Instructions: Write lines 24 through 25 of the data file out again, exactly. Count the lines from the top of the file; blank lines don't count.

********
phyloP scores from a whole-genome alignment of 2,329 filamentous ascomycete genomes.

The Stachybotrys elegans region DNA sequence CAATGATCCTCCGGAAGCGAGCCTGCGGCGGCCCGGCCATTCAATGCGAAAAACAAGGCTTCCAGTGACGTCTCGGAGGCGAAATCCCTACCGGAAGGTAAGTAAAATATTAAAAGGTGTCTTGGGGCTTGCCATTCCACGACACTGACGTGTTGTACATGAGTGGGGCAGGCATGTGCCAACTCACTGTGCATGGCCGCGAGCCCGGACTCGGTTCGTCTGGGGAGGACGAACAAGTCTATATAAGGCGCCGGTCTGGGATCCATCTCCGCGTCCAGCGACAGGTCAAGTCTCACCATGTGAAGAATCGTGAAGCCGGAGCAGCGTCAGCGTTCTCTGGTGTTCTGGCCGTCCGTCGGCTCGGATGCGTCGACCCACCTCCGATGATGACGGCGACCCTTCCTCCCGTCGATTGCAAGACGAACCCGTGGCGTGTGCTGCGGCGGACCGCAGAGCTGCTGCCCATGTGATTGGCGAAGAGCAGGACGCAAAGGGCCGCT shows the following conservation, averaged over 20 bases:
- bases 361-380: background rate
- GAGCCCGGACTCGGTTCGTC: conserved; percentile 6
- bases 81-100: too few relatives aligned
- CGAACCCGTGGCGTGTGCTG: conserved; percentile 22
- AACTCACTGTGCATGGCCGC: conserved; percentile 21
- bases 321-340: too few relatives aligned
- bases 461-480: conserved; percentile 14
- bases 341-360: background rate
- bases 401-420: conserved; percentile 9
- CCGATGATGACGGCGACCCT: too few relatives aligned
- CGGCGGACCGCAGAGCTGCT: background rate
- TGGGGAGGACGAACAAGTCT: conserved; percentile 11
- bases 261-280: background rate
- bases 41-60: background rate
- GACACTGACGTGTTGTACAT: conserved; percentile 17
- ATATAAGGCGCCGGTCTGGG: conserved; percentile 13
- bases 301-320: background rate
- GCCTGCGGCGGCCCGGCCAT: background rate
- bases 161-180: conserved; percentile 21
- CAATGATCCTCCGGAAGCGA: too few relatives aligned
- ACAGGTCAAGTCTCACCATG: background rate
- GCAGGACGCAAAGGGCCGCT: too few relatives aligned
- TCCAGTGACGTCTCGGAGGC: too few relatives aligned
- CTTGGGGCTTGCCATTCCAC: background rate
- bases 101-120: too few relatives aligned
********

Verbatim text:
- GCAGGACGCAAAGGGCCGCT: too few relatives aligned
- TCCAGTGACGTCTCGGAGGC: too few relatives aligned